With the ever-growing popularity of the e-reader and the ever-spreading digitization of all things written, many have heralded the end of traditional books and the printed word as inevitable. My own experience, however, leads me to think that those who advocate this line of argument overestimate the permanence of technological advancements and overlook the power of nostalgia. Indeed, last year I purchased a kindle. The idea of having my entire library in one easily accessible and well organized place was very appealing – as were the low (and in some cases nonexistent) costs of available e-books.
And so when the kindle arrived from Amazon I, with childlike excitement, became obsessed with it. I have downloaded as many e-books as possible, created category headings and subheadings for different authors, genres, literary movements and centuries of publication. I’ve even put some of my own academic work on there in the form of PDF files. One thing I don’t do with it though – I don’t really do much reading.
The kindle lets me categorize books, read reviews of it, highlight it, share it, and generally do things to it its author never intended. Perhaps I suffer more than most, but technology has an effect on the attention span and productivity of every single one of us. Think of digital media – even this very article has been kept short and concise to keep readers from losing interest and clicking a link to elsewhere on the internet. Traditional books are passive, a screen interactive – technology distracts people, and that is why I believe that – though its dominance may wane – traditional books and the printed word will never disappear.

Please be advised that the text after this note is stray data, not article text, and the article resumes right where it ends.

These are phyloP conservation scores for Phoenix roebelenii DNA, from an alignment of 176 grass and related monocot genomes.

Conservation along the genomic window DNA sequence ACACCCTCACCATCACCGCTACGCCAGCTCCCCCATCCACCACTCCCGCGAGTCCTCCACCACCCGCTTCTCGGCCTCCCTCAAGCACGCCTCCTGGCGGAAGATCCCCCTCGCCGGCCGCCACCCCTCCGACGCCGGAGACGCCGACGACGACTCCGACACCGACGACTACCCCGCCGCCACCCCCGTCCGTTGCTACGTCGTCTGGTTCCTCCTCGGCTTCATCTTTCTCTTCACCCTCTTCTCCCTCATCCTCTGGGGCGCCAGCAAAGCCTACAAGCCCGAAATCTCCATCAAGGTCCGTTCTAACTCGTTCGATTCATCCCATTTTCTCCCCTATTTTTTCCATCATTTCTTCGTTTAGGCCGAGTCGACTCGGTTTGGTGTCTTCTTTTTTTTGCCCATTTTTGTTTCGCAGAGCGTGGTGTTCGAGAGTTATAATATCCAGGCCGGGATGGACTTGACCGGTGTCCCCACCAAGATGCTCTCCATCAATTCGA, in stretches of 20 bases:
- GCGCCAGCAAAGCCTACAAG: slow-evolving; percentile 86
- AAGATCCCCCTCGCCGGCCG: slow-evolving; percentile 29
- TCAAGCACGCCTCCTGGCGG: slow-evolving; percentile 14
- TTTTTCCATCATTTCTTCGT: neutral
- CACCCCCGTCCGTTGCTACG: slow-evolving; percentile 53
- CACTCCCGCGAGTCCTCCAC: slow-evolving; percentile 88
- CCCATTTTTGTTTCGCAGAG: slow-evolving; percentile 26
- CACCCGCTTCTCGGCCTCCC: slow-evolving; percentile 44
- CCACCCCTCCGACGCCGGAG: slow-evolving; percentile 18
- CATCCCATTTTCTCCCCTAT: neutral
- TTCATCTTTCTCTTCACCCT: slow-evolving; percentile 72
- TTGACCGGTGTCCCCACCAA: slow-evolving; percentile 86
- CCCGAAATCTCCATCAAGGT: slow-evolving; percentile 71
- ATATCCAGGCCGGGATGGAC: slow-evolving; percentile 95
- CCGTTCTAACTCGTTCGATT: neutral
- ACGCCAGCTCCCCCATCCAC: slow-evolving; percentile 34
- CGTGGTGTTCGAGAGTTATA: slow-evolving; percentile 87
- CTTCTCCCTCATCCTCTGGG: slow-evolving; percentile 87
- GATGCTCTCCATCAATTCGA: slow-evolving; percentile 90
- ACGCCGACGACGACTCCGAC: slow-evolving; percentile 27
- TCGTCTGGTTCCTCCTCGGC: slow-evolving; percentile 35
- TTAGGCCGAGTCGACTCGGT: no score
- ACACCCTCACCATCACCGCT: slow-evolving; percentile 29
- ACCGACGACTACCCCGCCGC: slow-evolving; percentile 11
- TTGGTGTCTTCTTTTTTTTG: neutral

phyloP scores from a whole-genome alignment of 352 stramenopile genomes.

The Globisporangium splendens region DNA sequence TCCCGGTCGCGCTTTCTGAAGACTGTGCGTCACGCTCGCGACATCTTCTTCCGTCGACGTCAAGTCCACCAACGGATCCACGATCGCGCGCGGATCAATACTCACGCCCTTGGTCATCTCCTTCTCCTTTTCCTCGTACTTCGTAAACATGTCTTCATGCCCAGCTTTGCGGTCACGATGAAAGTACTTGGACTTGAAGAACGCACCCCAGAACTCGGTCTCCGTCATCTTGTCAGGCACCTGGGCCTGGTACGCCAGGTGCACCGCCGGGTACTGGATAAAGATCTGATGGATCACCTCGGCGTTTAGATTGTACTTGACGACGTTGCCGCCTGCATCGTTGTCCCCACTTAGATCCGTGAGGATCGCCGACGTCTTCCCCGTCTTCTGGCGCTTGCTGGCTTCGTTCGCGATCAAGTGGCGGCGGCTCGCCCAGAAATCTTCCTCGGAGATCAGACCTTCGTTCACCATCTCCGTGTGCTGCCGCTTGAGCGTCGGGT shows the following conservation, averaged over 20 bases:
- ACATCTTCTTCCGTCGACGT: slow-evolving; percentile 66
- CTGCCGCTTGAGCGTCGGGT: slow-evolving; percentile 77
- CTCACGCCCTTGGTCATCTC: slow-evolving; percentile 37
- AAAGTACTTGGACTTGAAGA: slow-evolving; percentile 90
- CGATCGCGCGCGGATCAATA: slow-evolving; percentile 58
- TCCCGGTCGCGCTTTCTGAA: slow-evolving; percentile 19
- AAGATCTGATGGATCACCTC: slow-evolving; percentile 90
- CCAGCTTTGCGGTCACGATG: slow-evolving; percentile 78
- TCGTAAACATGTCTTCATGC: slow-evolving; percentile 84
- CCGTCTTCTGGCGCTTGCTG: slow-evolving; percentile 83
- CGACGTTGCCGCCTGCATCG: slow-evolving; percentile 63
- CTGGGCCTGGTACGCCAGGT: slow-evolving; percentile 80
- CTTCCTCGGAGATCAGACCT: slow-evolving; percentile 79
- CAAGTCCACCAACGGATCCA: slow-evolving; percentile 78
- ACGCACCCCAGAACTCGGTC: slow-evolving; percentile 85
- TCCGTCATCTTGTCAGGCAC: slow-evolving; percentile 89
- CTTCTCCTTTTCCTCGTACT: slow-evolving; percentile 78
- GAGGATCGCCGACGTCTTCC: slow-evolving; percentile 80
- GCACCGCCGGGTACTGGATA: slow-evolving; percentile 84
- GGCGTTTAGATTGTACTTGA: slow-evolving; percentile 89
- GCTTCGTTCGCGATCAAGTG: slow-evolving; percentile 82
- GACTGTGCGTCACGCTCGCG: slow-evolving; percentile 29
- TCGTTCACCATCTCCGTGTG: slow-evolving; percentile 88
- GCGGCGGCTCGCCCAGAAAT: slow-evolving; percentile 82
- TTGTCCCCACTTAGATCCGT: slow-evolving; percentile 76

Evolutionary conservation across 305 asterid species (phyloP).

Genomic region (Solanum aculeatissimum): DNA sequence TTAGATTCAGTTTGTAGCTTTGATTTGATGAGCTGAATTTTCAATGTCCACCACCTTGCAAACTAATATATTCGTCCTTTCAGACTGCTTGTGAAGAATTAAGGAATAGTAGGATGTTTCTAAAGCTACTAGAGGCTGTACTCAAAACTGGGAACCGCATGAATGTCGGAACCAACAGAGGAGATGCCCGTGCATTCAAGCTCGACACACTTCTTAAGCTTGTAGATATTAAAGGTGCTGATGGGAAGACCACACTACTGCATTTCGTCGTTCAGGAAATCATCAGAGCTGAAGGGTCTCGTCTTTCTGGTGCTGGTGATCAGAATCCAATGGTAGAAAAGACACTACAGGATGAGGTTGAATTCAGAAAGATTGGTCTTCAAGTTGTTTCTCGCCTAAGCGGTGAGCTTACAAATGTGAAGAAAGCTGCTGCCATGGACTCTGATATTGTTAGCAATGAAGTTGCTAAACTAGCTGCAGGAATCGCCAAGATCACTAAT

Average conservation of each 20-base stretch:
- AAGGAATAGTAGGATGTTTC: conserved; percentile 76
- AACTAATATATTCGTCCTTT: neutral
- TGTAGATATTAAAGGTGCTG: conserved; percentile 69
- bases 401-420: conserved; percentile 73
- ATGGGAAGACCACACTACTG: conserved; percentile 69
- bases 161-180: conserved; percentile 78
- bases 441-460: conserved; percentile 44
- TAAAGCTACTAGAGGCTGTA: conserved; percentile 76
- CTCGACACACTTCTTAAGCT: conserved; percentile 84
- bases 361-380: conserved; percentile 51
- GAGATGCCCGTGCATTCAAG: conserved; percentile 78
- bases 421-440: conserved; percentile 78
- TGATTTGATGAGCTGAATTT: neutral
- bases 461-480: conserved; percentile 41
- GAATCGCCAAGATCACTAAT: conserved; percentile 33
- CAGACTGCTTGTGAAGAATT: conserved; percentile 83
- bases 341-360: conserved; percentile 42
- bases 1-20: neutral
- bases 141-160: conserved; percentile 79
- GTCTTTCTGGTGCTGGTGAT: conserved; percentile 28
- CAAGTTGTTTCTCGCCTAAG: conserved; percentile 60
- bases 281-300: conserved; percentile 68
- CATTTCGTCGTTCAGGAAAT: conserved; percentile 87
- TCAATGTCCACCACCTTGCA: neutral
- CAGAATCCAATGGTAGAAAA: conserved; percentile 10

There is a certain romance to an old traditional book or newspaper article that a digital file downloaded from the kindle store can never hope to hold. There is a nostalgia in reading the personal, written words a loved one wrote on the inside cover of a gifted book, all those years ago. There is no warmth or artistic whole in a linear, electronic list of books and publications that beams at you from a screen.
Maybe it’s just me, but it seems that technology commentators have a tendency of predicting a future where everything is smaller, faster and more connected. In their visions, they think only of improving the now – they think nothing of the nostalgia for then. To find evidence of our obsession with the past, simply look at retro and vintage trends that have developed elsewhere – in fashion and in popular photography (corduroy trousers and Instagram, anyone?). Human advancement is not as linear as some commentators would have you believe. Will reality-augmenting brain-chips be the norm twenty years from now? Will some people read books from inside their own heads? Perhaps. Dear technology nuts – traditional books and the printed word will remain. Moreover, it will most likely be packaged as an imitation, complete with creaking bindings, yellowed pages and the faded type of a first-edition publication. That’s nostalgia for you, and we just love indulging in it.
Traditional Books Are Nostalgic…Something A Kindle Can’t Touch